best to you and Laurie (I did not know she had written a book; I put it on the list of books I want to read.)

    — david —

    • Hi Dave,
      Most important, according to Laurie, is that she wrote two books: Straight Life: The Story of Art Pepper, and Art: Why I Stayed With A Junkie Jazzman: Inventing A Marriage, They are good reads and both intersect with Synanon.
      I asked John Stallone who has good judgment about people and he doesn’t see Candy ever in an antagonist role toward Chuck. John says Candy revered Chuck.
      That whenever Candy would visit John in Sonoma they would visit the old property in Tomales, where Candy would speak of his love.
      John says he left for the money. Mitch Rosenthal offered him a lot of money.
      You may remember, too, the tape, The Tao Trip Opening. This was often played at the commencement of our trips. At the tapes opening C.E.D lamented Candy’s then recent splitting and forecast (not inaccurately) Candy’s eventual downfall. We do see that Jack Hurst may have presented that kind of threat to Chuck’s ego. And paid the penalty for it.
      Warm regards,

  2. An AMAZING STORY & MAN… Light-years ahead of his time & needs ANOTHER movie (2 ALREADY) done about his life/journey… TOOO TOO MANY stories from his (-) DASH… LOVE U ALWAYS Hollis Melvin “Papa Chicken” Latson!! Love ya son… Kayin Zaire 🥲🙌🏿

    • Hi this is Bob Geraghty Hollis was my best friend and mentor we talked every month he called me the Rabbi I loved him like more than family please let me know when and where there will be a memorial and I agree a book and a movie should be done I actually started a screen play years ago and he was on my talk show called Conflict his life was amazing I knew something was up when he didn’t answer his phone so sad the way he died 🙏🏻 If anyone is in Heaven he is with a chair right next to Jesus RPI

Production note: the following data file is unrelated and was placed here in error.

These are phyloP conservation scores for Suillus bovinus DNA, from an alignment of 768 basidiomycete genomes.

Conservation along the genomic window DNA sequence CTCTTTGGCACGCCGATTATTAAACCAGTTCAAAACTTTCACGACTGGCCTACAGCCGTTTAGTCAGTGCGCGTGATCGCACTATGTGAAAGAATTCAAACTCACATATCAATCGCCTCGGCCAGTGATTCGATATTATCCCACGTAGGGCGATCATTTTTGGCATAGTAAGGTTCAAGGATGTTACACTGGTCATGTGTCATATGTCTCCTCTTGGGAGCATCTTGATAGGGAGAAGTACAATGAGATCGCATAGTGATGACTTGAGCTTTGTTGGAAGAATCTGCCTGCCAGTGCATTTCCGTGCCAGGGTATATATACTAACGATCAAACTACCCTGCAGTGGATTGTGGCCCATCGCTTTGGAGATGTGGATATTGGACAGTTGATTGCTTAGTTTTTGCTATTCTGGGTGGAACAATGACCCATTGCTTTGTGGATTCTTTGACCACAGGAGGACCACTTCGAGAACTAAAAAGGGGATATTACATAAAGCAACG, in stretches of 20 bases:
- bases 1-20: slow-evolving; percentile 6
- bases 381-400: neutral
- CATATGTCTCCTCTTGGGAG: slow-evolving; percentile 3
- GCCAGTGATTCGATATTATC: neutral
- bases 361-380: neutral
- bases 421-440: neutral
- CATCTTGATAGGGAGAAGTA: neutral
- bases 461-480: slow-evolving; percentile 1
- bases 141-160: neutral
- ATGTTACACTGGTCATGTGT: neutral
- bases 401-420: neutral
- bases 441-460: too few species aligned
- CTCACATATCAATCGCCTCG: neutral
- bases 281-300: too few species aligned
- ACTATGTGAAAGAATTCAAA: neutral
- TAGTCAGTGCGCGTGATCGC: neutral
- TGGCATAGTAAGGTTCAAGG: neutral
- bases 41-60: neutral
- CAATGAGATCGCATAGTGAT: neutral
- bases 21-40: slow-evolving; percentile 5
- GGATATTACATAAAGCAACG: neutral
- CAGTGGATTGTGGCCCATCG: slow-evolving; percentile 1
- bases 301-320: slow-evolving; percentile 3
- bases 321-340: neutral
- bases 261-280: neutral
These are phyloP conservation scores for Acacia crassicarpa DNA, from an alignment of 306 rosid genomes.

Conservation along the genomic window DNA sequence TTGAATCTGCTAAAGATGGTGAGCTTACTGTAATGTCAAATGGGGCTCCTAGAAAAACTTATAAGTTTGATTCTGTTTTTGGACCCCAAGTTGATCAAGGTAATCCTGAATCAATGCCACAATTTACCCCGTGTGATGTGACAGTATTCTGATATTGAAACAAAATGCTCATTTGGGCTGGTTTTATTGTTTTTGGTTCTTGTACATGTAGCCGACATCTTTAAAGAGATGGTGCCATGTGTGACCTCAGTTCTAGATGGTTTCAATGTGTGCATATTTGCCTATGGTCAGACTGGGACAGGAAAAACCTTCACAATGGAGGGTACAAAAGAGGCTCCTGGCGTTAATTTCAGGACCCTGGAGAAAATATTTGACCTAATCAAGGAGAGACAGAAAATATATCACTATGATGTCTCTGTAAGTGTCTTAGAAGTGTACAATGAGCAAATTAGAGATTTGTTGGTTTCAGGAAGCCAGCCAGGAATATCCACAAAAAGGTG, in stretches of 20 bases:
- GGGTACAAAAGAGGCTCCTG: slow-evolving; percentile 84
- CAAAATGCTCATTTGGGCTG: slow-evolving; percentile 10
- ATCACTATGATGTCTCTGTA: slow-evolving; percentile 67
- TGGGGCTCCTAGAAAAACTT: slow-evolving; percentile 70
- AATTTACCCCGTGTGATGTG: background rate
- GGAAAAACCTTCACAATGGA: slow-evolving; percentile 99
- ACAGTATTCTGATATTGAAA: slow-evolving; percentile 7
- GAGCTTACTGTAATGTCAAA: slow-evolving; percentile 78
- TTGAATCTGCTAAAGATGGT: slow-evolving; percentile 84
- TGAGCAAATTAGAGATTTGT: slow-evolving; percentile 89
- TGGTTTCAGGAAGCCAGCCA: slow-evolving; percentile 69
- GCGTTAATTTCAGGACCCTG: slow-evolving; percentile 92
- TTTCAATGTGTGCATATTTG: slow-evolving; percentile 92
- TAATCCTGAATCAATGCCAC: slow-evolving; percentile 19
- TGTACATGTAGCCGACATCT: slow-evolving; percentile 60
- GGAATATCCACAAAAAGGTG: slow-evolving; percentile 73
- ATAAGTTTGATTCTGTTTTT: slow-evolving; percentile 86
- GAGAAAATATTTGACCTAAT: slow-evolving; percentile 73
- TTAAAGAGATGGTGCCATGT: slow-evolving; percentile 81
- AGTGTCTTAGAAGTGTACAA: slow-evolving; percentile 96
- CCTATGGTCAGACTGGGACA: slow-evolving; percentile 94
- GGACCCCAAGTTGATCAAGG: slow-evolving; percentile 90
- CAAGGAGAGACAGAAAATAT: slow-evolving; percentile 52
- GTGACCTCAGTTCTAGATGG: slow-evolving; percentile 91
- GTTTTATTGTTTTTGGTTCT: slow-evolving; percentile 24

• Hugh,
      Thanks for another strong story. I am searching out everything you have posted here at Morning Meeting. You write with force and clarity.
      Thanks also for telling me that you and your wife think Paradise, Incorporated is the best book that has been written about Synanon. I feel that your saying that requires courage. It is not easy for people like yourself who experienced Synanon in the way you did to read my book and take a close look at what Synanon became, for that requires looking at what we participated in. It’s a bit like being in the Game as you describe it. Rationalization and shifting of blame becomes difficult. We go looking for the enemy and find out it was us. At least that was the case for me as I authored the book. Flattering myself that I was helping to build something that was a boon to humankind, I helped build something that became horrifyingly cruel and brutal.
      Here’s a thought about Candy Latson. It may be way off the mark, but I wonder what you might make of it. My thought is that Candy may have “left” Synanon, as you say, but also that he may have been manipulated out by Chuck Dederich.
      Candy was one of the few people in Synanon who could compete with Chuck for dominance and position. Did Chuck feel challenged and even threatened by him? Dederich was compelled by his personality to drive toward total dominance in Synanon. He moved it from a therapeutic community to a totalistic institution in which he had virtually complete sway over the lives of others in Synanon.
      In response to a request for help from Katherine Linton, who is part of a team that wants to make a documentary about